Damn Damn comes via Old French "damner" from Latin "damnare," a derivative of the noun "damnum." This originally meant 'loss, harm' (it is the source of English 'damage'), but the verb "damnare" soon spread its application to 'pronounce judgment upon,' in both the legal and the theological sense. These meanings (reflected also in the derived 'condemn') followed the verb through Old French into English, which dropped the strict legal sense around the 16th century but has persisted with the theological one and its more profane offshoots. Condemn, damage, indemnity.

In conclusion, I must repeat that these words "apollumi" and "apolleia" like so many other words such as "krima," "krino," and "krisis" are relative terms. The first two words usually carry the sense of loss by someone. God is the great loser in many of their occurrences. The coin was lost by the woman, the sheep was lost by the shepherd, the prodigal son was lost by the father, Israel was lost by Yahweh, men are lost by God. Who was it that created them? Are they not His work? Will He not be the loser if they are not saved?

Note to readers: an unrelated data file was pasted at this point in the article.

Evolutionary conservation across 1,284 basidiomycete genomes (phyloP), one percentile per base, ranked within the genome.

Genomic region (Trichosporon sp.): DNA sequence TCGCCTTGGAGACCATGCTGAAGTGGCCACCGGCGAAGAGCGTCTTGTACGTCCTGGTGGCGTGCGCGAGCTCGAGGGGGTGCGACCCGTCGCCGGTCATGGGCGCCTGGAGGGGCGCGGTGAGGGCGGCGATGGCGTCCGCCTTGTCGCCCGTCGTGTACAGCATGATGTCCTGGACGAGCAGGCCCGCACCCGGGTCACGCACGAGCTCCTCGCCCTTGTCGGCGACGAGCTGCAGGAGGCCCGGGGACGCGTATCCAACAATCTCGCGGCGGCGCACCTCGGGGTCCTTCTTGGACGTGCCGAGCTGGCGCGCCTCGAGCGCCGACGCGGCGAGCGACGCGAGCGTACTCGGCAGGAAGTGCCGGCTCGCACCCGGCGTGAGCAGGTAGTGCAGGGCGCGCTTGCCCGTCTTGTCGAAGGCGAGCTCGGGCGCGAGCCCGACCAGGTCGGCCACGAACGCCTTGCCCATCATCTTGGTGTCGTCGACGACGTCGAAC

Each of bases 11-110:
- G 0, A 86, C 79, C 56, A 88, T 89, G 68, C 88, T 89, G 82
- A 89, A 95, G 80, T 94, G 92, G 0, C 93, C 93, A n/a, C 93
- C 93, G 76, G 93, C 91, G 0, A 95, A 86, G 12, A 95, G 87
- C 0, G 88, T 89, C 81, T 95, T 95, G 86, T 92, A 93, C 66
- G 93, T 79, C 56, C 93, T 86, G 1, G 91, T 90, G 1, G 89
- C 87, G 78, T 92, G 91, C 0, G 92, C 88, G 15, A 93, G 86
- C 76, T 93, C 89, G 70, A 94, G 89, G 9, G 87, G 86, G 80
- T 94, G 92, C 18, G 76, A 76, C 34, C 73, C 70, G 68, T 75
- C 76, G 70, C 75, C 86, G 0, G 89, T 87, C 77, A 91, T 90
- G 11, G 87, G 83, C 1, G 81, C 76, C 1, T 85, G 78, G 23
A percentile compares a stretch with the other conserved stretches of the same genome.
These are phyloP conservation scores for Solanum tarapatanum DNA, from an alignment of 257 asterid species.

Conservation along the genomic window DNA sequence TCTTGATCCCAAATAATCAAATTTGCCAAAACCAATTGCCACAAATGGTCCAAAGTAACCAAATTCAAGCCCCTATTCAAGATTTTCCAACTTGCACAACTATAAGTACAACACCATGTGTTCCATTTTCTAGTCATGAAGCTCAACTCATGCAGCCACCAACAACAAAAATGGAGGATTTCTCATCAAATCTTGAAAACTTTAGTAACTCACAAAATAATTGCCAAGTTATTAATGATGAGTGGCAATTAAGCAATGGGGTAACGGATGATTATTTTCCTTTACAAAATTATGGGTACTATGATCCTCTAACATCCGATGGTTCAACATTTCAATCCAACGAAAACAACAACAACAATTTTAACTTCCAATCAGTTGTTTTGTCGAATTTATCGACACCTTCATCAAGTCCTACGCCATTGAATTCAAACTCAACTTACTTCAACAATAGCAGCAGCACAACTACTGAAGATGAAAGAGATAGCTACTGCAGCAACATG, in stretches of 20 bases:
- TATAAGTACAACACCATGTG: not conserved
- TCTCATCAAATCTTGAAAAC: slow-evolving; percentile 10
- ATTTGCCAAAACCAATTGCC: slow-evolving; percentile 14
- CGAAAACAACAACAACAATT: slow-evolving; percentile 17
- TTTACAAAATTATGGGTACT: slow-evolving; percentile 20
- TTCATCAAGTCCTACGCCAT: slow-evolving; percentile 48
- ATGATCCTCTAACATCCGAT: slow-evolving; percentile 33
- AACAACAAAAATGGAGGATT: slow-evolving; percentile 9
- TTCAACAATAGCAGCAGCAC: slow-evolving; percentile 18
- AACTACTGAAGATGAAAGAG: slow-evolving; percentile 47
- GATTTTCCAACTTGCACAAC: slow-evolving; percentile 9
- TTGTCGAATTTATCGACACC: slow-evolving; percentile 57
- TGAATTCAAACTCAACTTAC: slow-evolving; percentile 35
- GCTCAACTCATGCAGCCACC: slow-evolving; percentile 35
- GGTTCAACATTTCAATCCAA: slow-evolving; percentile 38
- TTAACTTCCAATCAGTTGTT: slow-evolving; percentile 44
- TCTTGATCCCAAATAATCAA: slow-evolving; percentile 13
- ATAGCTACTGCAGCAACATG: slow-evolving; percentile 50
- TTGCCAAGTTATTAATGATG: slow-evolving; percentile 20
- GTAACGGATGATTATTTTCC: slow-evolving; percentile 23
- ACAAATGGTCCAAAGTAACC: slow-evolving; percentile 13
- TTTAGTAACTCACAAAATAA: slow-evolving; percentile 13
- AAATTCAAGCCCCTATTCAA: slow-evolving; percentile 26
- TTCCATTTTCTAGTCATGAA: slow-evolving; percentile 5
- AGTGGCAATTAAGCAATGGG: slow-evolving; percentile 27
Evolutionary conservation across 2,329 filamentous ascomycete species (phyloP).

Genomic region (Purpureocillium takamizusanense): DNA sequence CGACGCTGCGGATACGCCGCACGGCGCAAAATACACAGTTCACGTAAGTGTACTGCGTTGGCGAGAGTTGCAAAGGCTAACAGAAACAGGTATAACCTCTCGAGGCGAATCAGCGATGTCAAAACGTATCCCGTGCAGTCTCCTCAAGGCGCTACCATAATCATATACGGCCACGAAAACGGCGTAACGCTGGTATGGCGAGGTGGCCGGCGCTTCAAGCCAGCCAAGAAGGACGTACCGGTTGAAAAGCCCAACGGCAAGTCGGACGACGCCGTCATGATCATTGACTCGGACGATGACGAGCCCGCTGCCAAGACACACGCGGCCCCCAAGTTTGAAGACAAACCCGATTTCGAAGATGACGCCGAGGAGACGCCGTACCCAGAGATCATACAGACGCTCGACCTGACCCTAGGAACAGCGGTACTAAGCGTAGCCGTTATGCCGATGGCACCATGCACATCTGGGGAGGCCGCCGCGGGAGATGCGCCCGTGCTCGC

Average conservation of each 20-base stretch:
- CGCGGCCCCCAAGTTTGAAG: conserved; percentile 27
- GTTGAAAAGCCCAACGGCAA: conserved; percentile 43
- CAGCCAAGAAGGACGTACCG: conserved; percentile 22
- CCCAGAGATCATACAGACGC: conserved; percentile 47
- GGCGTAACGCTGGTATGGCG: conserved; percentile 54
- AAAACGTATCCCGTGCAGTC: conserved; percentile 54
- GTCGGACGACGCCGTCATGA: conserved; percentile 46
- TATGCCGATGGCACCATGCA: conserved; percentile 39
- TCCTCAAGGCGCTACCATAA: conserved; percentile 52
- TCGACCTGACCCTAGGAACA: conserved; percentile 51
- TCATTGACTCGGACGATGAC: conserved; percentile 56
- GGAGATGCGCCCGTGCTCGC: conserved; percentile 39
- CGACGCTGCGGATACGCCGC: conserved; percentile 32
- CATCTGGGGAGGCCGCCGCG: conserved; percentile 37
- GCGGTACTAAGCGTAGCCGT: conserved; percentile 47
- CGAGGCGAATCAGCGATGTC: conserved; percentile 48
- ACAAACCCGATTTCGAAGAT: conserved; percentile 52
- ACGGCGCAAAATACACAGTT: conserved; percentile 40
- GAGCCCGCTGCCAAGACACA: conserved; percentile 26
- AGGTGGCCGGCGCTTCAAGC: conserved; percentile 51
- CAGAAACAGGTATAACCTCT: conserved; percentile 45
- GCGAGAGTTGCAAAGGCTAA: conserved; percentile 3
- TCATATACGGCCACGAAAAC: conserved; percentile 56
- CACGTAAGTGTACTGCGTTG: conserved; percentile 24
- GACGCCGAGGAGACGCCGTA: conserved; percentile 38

Almost all the reasoning about the words translated "destruction" fails to recognize the deity of God. We are asked to consider the fate of wineskins which were destroyed. We are told that as wineskins they past out of existence. Therefore, those who teach annihilation say, men pass out of existence as such when they are destroyed. The fact that these words "apollumi" and "apolleia" are never used of the second death in which this final destruction is supposed to take place should show the fallacy of this reasoning. The fact that all who are destroyed or lost are resurrected to be judged, absolutely refutes the idea of any final destruction. In the theory of annihilation, God is left out of it. We should not equate men losing wineskins to God losing men. Who lost the wineskins? Who lost the men?" Suppose we are not able to recover what we lost. Is that proof that God cannot do so? Are we the equals of the Creator? Did anything originate with us? Why then reason about God as though He were unable to find and save what He has lost. God can recall His creatures from the tomb, can we? All mankind was lost and all mankind will be justified and made alive by God. Study Roman 5:18,19 and 1 Cor. 15:22-28 and Col. 1:16-20.